The death of Sen. John H. Chafee, the veteran Republican from Rhode Island, is more than a personal loss to his countless friends, his state and the nation. In a time of rancid partisanship, it is a reminder of a tradition of public service that looked beyond narrow ideological and class lines to an inclusive view of the public interest.
Chafee was an embodiment of the Yankee Protestant commercial aristocracy -- a scion of one of Rhode Island's first families, but a man of such engaging openness that he was cherished by the working-class, Roman Catholic, immigrant and overwhelmingly Democratic constituents who repeatedly chose him as their governor and senator.
The archetype of that class in the previous generation was Leverett Saltonstall of Massachusetts, the red-faced governor and senator who always drew the biggest cheers at Billy Bulger's St. Patrick's Day breakfasts in South Boston.
Once, they were a familiar type in their native Northeast and in Midwestern and Western states, where their families settled in the great westward migration. A few remain -- Bob Taft, the governor of Ohio, is one. But mostly they are either long out of office, like Bill Scranton and Bill Milliken, the former governors of Pennsylvania and Michigan, or dead, like former New York governor Nelson Rockefeller and Oregon governor Tom McCall.
They gave a distinctly human and politically progressive cast to the national Republican Party at a time when it was increasingly being seen as the instrument of a more hard-edged conservatism, rooted in the South. When the Senate Republican Conference in 1990 ousted Chafee from its chairmanship, the No. 3 position in the party leadership, on a 22-21 vote in favor of Sen. Thad Cochran of Mississippi, it marked a shift of direction that was later confirmed by the elevation of Newt Gingrich of Georgia to the House speakership and Mississippi's Trent Lott to the Senate majority leadership.
By that time, Chafee had a long career of public service behind him. He had spent six years in the state legislature, six years as governor, almost four years as secretary of the Navy and had been in the Senate since 1977. Along with his perfect academic credentials -- Yale University, Harvard Law School -- Chafee also had unusually strong evidence of his personal courage. He was a Marine Corps veteran of Guadalcanal in World War II who was recalled to active duty as commander of a rifle company in Korea.
Such a man is not easily cast aside, and Chafee labored until his death to accomplish national goals in the Senate. His greatest success came in environmental laws protecting the oceans he loved against oil spills and trash dumping. And with Democrat George Mitchell of Maine, he helped achieve the legislative compromises that made possible passage of the 1990 Clean Air Act.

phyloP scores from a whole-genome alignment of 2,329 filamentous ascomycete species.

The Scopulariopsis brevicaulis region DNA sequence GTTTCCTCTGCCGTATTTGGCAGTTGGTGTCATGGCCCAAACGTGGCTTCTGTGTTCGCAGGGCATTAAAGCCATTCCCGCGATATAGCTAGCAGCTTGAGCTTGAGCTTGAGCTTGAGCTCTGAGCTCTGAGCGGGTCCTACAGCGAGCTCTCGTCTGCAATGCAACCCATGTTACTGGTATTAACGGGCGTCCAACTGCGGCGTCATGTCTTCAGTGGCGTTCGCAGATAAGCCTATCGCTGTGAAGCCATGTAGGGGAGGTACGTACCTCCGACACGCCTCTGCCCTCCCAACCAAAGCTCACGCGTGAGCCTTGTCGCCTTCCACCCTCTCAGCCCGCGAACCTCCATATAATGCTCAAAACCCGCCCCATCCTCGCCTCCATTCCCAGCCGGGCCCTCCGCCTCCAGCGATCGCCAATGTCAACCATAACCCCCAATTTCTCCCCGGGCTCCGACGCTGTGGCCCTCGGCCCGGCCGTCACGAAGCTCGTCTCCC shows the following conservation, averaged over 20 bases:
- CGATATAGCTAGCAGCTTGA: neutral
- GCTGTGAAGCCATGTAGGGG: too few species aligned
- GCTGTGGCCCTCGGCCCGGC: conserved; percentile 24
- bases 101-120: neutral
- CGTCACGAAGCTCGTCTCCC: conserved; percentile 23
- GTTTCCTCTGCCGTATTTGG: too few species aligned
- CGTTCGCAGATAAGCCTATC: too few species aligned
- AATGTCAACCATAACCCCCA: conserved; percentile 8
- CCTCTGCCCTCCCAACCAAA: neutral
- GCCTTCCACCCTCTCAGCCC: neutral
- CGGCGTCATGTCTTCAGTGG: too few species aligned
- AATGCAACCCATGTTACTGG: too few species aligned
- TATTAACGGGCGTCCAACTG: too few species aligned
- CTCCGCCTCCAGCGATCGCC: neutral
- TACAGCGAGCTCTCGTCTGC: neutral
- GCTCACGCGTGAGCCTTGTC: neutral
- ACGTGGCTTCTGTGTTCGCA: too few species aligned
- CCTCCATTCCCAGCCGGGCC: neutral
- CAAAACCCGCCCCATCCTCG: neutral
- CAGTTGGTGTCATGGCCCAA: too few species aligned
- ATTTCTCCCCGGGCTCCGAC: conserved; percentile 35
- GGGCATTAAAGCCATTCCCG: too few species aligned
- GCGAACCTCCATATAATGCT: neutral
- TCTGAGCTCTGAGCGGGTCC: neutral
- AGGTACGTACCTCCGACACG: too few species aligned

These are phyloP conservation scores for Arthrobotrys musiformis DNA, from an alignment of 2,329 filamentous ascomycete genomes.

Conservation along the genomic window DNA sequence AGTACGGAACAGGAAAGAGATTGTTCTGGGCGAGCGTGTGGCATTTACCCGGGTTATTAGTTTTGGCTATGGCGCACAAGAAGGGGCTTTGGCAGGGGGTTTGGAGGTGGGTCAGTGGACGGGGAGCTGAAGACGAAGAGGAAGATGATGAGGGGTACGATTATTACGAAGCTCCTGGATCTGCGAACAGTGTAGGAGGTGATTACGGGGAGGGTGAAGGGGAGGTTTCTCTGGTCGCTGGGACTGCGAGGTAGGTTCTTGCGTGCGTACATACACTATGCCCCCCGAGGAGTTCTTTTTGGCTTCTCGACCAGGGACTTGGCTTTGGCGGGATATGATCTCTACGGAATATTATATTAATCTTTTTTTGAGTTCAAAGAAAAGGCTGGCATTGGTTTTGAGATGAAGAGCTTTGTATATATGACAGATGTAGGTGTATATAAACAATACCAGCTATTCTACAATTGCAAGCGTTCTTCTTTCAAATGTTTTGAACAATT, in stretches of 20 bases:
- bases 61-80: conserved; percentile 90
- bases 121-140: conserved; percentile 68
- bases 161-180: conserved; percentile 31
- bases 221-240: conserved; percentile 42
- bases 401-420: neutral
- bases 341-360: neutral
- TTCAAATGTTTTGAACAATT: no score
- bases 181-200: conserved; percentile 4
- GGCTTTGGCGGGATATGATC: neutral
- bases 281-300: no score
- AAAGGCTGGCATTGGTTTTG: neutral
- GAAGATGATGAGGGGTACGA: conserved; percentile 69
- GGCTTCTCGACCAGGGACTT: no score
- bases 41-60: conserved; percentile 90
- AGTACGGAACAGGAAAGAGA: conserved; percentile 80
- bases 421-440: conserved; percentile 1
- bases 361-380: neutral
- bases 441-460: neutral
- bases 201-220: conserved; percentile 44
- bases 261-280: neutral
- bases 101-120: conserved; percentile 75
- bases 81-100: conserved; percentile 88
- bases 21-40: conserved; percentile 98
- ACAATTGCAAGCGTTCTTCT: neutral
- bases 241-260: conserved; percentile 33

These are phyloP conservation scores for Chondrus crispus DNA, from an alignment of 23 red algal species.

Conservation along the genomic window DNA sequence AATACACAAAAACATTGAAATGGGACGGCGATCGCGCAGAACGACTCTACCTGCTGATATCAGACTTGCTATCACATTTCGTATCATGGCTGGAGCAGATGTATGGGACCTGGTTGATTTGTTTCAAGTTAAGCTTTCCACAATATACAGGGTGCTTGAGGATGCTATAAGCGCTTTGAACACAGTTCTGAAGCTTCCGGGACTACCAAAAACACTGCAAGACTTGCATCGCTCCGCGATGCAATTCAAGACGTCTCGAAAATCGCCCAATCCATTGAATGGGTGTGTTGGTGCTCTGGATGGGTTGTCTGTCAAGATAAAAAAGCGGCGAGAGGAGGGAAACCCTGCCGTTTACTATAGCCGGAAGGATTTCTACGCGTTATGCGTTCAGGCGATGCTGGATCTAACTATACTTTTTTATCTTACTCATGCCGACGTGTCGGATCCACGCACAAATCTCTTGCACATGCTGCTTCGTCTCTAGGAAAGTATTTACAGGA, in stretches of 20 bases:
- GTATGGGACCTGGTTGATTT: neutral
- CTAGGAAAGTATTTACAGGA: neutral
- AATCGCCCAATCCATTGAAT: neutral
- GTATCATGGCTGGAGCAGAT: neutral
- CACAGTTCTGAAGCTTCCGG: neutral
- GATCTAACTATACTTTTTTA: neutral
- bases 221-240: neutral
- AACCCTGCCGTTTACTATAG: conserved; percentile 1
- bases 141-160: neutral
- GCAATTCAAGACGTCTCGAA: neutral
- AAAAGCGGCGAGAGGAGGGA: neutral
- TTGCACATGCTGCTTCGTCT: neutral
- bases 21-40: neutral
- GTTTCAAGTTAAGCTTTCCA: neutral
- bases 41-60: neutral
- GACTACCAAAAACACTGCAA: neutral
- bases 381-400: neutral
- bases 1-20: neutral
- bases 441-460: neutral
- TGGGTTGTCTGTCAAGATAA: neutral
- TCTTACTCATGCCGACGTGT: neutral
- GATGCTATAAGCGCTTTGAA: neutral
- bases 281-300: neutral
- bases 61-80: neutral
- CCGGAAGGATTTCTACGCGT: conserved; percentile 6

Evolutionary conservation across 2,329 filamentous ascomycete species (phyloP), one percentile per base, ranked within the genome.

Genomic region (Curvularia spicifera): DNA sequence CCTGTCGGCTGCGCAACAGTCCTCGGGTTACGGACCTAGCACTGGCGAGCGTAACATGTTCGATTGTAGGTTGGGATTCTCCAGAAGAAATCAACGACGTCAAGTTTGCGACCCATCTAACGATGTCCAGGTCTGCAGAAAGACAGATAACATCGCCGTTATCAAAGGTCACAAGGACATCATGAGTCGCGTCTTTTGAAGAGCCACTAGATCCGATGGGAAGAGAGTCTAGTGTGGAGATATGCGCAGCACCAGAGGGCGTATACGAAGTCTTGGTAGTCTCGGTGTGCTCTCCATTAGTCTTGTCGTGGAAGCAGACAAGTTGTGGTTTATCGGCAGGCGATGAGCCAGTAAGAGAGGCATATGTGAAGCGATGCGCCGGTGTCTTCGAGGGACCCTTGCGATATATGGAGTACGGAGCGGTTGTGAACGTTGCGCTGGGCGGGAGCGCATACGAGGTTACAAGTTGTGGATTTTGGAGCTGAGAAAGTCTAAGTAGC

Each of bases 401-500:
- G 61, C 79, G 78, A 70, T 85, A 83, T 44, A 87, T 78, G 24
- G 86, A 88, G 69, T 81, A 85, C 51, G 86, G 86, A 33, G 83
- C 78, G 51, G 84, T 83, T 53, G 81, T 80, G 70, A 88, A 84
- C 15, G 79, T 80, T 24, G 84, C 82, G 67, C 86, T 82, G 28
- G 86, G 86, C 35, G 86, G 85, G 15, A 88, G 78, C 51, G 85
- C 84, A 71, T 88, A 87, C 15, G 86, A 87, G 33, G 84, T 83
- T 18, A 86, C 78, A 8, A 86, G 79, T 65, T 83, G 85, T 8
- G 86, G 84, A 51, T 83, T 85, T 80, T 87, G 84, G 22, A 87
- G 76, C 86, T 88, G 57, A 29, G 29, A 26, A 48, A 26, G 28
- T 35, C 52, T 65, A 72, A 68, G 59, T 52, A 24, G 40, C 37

From his years as governor onward, Chafee had a passionate concern for health care. He had seen too often how the working families in Rhode Island's many low-wage industries struggled to pay their medical bills. During the health care debates in 1993-94, he worked tirelessly to fashion a compromise between the Clinton administration proposal, whose bureaucratic excesses he condemned, and the negativism that increasingly pervaded the Republicans' ranks as they recognized the short-term political gains to be achieved by defeating the Clinton scheme.
Privately, he would lament the partisan forces that carried his friend and leader, Bob Dole, away from the camp of those seeking a sensible compromise and into the camp of implacable opponents. When all others had given up hope, Chafee, Mitchell and John Breaux were still looking for a way out.
Just a few months ago, he attempted a similar role in the Senate debate on patients' protection in managed-care health organizations. And once again, his honorable compromise was rejected.
But Chafee never lost his buoyant confidence that people of good will could be brought together to do great things. And it is that spirit that will be missed most of all.
Years ago, when he was attending a National Governors' Association meeting in Cincinnati, Chafee decided that "I can't stand going to another self-congratulatory banquet" with his fellow governors. Someone had tipped him off to a good fish house, "not far out of town," on the Ohio River, so he filled up a car with reporters and headed out.
An hour later, we were still searching for the place. Most politicians by that time would have been chewing out the driver or blaming their staffs for failing to get better directions. But the longer we searched, the more Chafee laughed at our plight, and the more stories he dredged up about similar misadventures in his life.
The trip proved to be more memorable than the meal. The man who made it so -- and brought his special qualities to so many other occasions -- was John Chafee.